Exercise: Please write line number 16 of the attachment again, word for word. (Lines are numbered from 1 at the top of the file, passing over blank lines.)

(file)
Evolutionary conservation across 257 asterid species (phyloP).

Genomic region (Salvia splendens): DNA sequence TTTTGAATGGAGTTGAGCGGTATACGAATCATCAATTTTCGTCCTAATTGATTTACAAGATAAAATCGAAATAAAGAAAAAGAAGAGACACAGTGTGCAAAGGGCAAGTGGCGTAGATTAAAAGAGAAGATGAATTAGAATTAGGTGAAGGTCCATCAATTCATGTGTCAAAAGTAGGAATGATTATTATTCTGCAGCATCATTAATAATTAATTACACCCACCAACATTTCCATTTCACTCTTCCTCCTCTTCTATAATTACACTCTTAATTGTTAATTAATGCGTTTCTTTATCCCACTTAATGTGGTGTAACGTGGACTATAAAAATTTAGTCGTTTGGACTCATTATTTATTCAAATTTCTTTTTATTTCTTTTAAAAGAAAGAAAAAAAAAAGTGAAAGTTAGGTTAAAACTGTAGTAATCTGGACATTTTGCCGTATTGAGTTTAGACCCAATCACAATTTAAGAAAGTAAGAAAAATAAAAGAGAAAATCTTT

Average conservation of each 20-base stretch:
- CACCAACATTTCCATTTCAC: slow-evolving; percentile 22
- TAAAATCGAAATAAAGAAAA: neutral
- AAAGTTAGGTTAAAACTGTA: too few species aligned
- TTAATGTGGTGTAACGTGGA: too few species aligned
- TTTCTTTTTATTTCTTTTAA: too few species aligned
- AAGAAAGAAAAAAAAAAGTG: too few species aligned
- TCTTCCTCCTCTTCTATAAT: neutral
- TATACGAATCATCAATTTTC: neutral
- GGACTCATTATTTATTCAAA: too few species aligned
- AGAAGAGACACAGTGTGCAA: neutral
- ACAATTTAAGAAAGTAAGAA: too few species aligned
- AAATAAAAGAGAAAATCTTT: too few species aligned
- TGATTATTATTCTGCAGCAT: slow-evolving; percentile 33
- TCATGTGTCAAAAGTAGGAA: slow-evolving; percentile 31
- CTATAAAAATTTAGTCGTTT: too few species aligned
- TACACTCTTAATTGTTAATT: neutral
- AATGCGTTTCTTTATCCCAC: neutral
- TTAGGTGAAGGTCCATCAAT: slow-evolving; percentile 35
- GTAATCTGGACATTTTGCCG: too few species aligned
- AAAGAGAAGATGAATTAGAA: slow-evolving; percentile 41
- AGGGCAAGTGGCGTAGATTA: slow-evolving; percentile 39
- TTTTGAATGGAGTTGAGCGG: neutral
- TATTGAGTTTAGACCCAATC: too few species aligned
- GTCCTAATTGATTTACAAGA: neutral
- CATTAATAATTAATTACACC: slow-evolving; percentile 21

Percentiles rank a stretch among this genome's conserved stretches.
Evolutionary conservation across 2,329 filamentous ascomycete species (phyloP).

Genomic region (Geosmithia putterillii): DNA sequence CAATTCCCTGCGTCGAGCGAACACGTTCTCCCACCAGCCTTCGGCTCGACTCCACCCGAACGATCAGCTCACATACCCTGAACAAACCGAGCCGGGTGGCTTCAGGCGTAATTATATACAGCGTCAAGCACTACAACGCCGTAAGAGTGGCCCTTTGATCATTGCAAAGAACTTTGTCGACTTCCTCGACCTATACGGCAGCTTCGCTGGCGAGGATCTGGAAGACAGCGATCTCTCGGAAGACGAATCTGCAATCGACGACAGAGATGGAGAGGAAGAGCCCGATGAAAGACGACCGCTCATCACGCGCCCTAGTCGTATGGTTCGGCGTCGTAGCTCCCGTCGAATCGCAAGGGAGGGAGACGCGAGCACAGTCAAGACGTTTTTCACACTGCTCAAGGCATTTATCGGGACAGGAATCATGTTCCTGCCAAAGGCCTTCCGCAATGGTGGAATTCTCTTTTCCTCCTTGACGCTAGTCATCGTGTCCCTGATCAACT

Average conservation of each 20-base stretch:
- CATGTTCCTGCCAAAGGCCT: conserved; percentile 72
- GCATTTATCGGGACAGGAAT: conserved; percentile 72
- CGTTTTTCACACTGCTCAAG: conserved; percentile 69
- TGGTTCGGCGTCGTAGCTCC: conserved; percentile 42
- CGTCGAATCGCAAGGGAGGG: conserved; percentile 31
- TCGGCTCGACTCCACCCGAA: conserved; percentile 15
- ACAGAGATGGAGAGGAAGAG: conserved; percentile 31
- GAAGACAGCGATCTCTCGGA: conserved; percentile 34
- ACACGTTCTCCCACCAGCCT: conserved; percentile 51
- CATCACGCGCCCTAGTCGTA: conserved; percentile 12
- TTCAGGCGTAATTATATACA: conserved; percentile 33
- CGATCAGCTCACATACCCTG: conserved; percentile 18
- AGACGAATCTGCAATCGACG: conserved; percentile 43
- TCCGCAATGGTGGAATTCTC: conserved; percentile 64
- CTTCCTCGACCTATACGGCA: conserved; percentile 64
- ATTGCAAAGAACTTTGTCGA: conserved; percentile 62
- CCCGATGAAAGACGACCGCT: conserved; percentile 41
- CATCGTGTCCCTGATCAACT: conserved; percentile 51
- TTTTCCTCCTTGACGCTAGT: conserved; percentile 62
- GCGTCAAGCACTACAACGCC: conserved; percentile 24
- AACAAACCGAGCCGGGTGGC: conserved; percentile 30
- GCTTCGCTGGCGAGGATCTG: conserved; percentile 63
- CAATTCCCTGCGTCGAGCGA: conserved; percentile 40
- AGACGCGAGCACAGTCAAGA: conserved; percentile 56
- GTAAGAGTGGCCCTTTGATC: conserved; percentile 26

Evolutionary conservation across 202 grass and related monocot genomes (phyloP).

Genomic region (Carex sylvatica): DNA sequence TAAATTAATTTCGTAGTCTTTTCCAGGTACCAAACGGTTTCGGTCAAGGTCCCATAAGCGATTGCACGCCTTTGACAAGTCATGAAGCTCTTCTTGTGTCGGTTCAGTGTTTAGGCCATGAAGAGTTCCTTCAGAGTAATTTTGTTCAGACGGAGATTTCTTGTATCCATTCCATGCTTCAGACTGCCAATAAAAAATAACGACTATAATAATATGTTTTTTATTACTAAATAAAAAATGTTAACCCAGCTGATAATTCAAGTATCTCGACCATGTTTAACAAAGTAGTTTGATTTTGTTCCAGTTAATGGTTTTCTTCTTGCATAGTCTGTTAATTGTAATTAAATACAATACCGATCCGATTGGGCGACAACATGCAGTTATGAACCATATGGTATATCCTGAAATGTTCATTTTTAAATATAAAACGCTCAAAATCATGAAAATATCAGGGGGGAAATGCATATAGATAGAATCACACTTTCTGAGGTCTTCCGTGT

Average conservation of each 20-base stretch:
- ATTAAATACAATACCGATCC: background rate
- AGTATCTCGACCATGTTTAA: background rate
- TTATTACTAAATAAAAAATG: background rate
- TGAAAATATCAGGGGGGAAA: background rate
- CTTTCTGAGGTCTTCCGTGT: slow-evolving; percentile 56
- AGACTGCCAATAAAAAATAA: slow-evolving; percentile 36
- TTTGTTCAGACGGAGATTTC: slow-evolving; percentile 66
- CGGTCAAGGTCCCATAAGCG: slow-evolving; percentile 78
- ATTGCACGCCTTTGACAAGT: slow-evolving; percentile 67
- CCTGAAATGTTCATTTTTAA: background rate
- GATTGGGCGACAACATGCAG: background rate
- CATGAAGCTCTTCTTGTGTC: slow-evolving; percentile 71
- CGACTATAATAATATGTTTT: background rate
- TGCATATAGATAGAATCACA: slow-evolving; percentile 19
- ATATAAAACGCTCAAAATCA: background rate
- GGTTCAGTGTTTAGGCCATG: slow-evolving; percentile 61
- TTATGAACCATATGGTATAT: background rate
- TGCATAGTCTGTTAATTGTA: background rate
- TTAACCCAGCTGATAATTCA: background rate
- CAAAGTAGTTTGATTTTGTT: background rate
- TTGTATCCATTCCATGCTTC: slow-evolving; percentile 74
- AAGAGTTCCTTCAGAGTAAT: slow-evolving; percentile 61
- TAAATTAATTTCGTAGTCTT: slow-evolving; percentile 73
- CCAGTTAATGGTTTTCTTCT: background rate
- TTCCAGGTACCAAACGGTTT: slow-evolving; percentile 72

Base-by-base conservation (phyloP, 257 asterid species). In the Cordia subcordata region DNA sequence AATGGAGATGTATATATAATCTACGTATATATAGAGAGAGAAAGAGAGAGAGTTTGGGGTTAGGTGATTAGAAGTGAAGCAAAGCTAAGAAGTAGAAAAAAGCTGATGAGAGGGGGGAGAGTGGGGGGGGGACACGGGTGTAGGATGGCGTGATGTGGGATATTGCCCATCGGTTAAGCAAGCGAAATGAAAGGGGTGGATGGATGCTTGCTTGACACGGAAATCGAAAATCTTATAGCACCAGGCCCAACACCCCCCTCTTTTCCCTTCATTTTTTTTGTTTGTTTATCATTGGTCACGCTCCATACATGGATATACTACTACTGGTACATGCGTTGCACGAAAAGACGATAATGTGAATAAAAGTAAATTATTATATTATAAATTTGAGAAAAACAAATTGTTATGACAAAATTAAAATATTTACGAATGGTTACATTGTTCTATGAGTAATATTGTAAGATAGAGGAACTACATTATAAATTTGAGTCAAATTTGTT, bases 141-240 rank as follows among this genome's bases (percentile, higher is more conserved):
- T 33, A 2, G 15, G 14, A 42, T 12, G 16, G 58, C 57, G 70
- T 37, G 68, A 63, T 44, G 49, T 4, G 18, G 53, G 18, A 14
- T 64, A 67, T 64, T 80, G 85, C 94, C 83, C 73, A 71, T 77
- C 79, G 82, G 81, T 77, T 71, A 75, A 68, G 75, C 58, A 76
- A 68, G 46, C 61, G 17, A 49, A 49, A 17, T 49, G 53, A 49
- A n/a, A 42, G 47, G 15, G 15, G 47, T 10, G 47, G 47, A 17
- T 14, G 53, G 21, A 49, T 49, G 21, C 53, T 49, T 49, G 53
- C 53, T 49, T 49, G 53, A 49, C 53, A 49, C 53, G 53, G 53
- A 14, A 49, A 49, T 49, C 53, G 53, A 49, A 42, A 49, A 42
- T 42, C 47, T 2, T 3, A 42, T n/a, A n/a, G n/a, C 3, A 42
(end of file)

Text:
- TGATTATTATTCTGCAGCAT: slow-evolving; percentile 33